Conversion of alpha-linolenic acid in humans is influenced by the absolute amounts of alpha-linolenic acid and linoleic acid in the diet and not by their ratio.

January 1, 2006 Human Health and Nutrition Data 0 Comments

Conversion of alpha-linolenic acid in humans is influenced by the absolute amounts of alpha-linolenic acid and linoleic acid in the diet and not by their ratio.

Year: 2006
Authors: Goyens, PLL, Spilker, ME, Zock, PL, et al.
Publication Name: Amer. J. Clin. Nutr.
Publication Details: Volume 84, Page 44.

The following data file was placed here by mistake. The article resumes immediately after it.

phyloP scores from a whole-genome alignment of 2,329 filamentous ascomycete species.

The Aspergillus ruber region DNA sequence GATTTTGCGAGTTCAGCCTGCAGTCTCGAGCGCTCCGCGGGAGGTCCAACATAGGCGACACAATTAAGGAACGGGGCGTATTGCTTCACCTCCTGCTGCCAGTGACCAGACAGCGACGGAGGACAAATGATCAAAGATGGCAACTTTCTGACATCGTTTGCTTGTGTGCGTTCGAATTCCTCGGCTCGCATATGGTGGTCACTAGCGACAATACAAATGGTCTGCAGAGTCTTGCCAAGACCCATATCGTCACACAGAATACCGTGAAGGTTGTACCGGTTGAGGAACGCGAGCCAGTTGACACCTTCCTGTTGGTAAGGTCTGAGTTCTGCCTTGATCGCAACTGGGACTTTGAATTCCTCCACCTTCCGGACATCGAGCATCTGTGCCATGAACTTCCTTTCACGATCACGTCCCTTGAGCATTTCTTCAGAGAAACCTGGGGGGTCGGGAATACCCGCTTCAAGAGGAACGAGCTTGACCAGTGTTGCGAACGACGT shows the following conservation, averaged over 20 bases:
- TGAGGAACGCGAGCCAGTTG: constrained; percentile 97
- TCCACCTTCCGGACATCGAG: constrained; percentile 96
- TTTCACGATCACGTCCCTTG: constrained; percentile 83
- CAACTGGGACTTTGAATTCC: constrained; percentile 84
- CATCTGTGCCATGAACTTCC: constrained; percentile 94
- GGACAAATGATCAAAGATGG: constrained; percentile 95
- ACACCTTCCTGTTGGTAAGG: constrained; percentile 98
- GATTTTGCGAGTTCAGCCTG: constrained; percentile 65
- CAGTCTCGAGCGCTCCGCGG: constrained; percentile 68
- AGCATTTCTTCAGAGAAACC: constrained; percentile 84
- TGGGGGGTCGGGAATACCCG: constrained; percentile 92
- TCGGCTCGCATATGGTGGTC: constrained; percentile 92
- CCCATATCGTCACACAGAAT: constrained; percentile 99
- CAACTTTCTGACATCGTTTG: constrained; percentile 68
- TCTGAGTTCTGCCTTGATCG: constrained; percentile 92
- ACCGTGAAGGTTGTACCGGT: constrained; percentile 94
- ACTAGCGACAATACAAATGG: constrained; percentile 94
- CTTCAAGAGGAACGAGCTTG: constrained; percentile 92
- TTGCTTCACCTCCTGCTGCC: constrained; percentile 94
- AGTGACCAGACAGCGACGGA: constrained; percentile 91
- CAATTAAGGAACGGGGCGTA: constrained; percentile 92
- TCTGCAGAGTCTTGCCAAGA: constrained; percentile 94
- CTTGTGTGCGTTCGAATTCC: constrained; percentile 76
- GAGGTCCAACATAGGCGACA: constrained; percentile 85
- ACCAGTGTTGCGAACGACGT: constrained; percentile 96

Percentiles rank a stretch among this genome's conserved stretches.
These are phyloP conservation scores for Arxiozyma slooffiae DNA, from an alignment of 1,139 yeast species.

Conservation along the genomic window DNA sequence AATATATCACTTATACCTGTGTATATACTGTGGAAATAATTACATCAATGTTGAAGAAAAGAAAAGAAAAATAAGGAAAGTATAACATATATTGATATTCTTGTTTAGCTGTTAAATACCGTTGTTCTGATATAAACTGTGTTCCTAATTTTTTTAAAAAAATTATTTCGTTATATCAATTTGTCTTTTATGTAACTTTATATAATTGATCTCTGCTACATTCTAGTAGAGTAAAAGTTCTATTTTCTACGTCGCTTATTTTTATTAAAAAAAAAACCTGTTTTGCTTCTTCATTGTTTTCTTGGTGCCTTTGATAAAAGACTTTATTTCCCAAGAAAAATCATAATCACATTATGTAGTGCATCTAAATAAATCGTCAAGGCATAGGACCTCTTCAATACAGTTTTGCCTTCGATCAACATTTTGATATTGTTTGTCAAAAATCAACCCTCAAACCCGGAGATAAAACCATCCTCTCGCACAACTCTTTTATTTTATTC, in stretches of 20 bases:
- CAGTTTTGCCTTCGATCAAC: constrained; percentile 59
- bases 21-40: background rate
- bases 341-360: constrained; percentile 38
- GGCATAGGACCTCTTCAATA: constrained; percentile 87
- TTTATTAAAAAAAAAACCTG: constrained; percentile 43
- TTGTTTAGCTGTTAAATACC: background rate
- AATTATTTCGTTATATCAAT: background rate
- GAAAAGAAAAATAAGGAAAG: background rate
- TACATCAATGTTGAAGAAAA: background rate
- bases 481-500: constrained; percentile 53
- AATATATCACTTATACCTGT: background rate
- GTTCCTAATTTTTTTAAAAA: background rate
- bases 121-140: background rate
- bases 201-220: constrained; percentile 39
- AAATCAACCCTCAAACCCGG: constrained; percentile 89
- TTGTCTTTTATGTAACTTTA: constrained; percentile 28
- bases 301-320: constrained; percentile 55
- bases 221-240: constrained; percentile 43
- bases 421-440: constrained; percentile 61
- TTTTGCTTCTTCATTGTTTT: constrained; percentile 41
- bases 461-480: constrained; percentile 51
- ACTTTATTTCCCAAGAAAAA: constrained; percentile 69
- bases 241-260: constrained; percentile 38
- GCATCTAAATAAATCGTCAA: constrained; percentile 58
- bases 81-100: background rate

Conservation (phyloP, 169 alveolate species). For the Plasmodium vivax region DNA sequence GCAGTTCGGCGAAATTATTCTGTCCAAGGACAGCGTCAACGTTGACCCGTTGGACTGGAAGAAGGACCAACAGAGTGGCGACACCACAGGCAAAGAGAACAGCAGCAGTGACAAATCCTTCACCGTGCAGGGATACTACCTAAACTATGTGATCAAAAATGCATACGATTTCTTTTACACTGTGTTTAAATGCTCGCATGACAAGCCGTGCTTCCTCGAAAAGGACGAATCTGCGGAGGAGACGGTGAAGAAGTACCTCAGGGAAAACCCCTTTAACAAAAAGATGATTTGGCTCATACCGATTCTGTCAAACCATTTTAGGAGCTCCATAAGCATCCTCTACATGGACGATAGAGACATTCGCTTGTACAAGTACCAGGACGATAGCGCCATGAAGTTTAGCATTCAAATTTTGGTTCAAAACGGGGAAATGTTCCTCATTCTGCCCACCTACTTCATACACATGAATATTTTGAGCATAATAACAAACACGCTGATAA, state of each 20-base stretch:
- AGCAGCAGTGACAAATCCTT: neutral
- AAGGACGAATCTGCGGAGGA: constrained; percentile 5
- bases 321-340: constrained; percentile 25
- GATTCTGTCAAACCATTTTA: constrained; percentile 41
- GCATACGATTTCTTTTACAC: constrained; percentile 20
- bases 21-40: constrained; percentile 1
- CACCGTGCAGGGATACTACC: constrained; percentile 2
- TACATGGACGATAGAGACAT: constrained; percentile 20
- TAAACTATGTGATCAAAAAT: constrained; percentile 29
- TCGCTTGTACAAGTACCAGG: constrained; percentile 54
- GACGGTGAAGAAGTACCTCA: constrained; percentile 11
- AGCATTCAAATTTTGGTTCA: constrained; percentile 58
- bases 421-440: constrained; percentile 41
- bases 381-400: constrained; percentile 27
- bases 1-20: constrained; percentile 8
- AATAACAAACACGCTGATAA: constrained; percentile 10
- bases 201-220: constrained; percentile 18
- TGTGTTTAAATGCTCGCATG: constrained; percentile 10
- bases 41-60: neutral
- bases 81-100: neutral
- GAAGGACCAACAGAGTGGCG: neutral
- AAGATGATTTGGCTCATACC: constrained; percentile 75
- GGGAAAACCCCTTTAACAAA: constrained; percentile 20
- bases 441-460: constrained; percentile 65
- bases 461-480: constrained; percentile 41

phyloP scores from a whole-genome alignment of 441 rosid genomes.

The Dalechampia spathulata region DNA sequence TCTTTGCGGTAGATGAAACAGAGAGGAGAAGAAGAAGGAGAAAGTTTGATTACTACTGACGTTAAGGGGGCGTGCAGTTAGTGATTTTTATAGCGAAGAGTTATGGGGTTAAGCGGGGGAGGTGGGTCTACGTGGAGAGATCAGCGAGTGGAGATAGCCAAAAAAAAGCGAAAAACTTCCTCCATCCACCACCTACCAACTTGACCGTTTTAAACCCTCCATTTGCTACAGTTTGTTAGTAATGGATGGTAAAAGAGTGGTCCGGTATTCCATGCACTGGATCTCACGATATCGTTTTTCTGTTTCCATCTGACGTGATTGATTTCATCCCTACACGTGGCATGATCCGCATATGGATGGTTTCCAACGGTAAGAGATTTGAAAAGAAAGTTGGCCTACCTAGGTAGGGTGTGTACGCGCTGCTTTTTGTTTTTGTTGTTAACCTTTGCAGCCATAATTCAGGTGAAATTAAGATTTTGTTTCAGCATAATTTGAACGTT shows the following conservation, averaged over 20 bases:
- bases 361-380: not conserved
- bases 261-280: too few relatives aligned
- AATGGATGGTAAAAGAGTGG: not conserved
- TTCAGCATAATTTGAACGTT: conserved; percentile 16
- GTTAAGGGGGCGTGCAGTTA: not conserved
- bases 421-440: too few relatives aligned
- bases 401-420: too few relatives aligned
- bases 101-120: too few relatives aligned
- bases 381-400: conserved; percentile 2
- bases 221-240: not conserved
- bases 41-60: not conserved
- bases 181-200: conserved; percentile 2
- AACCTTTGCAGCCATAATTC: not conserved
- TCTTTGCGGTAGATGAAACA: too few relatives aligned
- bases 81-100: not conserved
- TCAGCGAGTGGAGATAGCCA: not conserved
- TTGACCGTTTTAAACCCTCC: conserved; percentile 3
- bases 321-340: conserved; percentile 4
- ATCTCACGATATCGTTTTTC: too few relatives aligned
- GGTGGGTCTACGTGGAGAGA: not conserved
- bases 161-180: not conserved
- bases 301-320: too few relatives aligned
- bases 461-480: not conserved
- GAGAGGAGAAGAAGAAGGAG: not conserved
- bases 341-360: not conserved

The conversion of ALA to the longer chain fatty acids EPA and DHA appears to be limited. High amounts of linoleic acid (LA) in the diet negatively impacts this conversion as LA and ALA compete for the desaturase and elongase enzymes responsible for the conversion to longer chain PUFAs Increasing ALA intake and/or decreasing LA intake may favorably affect ALA conversation. It has been suggested that the dietary ALA:LA ratio is a better determinant of ALA conversion than the absolute intakes of both fatty acids. Results from human studies investigating the effect of ALA:LA ratio on ALA metabolism have been mixed. An investigation on whether intakes of ALA or LA, or their ratio has an influence on ALA metabolism was conducted. In this research, twenty-nine men (n=14) and women (n=15) participated in a 10-week double-blind, nutritional intervention trial. During a 4-week run in period, all participants consumed a run in diet for the first four weeks providing 7% of energy as LA and 0.4% as ALA and an ALA:LA ratio of 1:19. For the remaining 6-weeks, participants were randomly allocated into one of three experimental diet groups based on sex, age, and total cholesterol concentrations as determined at the initial screening visit: 1) Control group (n=9): subjects continued to consume the same diet as for the run-in period (7% of energy as LA; 0.4% as ALA; ratio of ALA:LA of 1.19); 2) Low LA group (n=10): 3% of energy was consumed as LA and 0.4% of energy was consumed as ALA; 3) High ALA group (n=10): 7% energy was consumed as LA and 1.1% of energy consumed as ALA. Ratio of ALA:LA was 1.19 for the control diet and 1:7 for the other two diets. All three diets were comparable with respect to protein (15% energy), fat (35% energy as fat), and carbohydrate (50% energy as carbohydrates). The composition of the 3 diets was achieved through guidance of dietary intake of experimental and non-experimental food items that had to be followed precisely. The experimental dietary fats supplying the ALA and LA were provided in the form of a margarine, which in turn was also used to prepare bakery items for the participants to consume. The source of ALA was primarily canola oil, while monounsaturated fat and LA was provided primarily via olive and sunflower oils, respectively. [U13-C] ALA was administered orally for a 9-day period 10-days prior to the end of each study period. The oxidation of ALA was then determined from breath samples, and conversion estimated via compartmental modeling of [13-C] and [12-C] n3 fatty acid concentrations in fasting plasma phospholipids. The incorporation of ALA into phospholipids increased by 3.6% in the low-LA group and decreased by 8.9% in the high-ALA group. In terms of absolute amounts, an increase of 34.3 mg of ALA was shown in the low-LA group, with only a slight change observed in the high-ALA group. Almost all of the ALA phospholipid pool was converted into EPA; however, conversion of EPA to DHA in all dietary groups was <1% of dietary ALA. In absolute amounts, no changes in EPA+DHA were reported in the low-LA group, while an increase from 0.7 to 1.9 mg was found in the high-ALA group. No changes in ALA oxidation were observed following the dietary treatments. Based on these results, the authors conclude that the dietary ALA:LA ratio appears not to be a significant determinant of ALA conversion to EPA. Lowering dietary LA resulted in an increase in EPA levels. Increasing dietary ALA increased DHA synthesis. Substituting dietary LA for ALA appears to provide for adequate synthesis of EPA and should be considered when recommendations for omega 3 intakes are made.

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